Martin Izzard on how Good Boys is challening cinema’s toxic masculinity…
August is a month in which Fast & Furious Presents: Hobbs & Shaw was momentarily the biggest movie in the world. I thoroughly enjoyed the movie while having very limited exposure to the Fast & Furious films, because it embraced its ridiculousness with a tongue very much planted in cheek. I thought The Rock and Jason Statham were in on the joke and that the presentations of masculinity in Hobbs & Shaw were caricatures of what we expect them to be.
But then stories started swirling around after its release that its stars have a say over how their manliness is presented. Punches are being counted and representatives making sure their clients don’t lose fights on screen. What this unfortunately did was completely reinforce the toxic masculinity I initially hoped was almost being parodied by the movie.
So this led me to ask myself, ‘where are the films that are an antidote to this testosterone-fuelled action?’ If that was a question swirling around your brain, you’ll be pleased to know you didn’t have to wait long or look far. Just two weeks after Hobbs & Shaw’s release, in a quiet Saturday showing, I saw a movie that’s been described as Superbad with kids.
I didn’t go to see Good Boys thinking I was going to find something really refreshing and certifiably progressive but if we live in a world where The Rock can stop a helicopter taking off with his bare hands, then I guess anything’s possible.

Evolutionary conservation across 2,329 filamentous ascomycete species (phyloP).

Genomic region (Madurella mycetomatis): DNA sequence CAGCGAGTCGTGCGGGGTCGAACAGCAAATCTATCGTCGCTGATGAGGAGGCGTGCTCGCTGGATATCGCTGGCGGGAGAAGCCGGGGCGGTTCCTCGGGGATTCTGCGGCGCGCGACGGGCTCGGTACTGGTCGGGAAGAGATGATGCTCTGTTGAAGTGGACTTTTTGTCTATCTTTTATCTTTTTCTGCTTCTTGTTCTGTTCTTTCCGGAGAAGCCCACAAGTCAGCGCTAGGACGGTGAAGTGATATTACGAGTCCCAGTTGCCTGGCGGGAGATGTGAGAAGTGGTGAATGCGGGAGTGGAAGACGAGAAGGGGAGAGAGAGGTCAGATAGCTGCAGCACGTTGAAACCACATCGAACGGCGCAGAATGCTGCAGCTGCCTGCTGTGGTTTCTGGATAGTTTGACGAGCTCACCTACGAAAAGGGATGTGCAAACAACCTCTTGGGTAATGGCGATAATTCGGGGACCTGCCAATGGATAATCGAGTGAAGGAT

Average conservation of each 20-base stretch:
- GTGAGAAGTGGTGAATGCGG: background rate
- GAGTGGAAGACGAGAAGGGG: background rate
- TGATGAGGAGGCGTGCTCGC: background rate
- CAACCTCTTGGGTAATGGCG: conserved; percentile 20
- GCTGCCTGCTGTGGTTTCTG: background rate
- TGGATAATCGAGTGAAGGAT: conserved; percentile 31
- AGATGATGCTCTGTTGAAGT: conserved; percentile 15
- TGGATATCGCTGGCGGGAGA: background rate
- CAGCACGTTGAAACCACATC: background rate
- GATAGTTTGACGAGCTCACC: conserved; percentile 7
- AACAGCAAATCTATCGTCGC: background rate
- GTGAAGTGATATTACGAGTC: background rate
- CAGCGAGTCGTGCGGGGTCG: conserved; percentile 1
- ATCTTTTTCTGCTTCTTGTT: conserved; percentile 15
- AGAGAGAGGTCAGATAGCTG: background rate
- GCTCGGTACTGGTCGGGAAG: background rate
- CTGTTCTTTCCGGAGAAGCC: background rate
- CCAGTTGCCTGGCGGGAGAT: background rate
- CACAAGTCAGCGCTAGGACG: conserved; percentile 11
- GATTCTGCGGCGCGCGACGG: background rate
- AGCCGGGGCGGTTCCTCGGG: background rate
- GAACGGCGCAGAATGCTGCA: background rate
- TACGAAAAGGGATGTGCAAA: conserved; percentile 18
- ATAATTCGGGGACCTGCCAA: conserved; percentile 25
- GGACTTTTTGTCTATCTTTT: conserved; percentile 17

Overall Good Boys is a pretty funny movie which great performances from its three pint-sized tween protagonists played by Jacob Tremblay, Keith L. Williams and Brady Noon. But what struck me most about it wasn’t the outlandish storyline or the fact that it’s essentially 90 minutes of children swearing. It was the movie’s presentation of male characters who respect women, aren’t afraid to show their emotions and talk more than once about consent.
Superbad is something of a predecessor to this movie – and that had a pretty lasting impact. It was after all a big springboard for the careers of several people who are now huge A-list stars and has jokes that are still referenced in cultural conversations. But in the 12 years since its release, it hasn’t aged very well. It’s essentially about two teenagers trying to get alcohol in order to help get a girl drunk and have sex. There’s nothing much more to it.
This is in itself a representation of something linked to toxic masculinity. There are conversations all the way through Superbad that reinforce the idea that the most important thing you can do when young and male, is have sex and be completely emotionless about doing so.
Hold that up next to Good Boys and the contrast is all too apparent. Here’s a movie where the main characters stand up to people about drug use, attack a group of frat boys who have long been the archetype of the american lad-culture and talk openly about the need to get a girls consent to kiss her. And the most important thing is that they aren’t at any point portrayed as the losers who aren’t worth anything because of those things.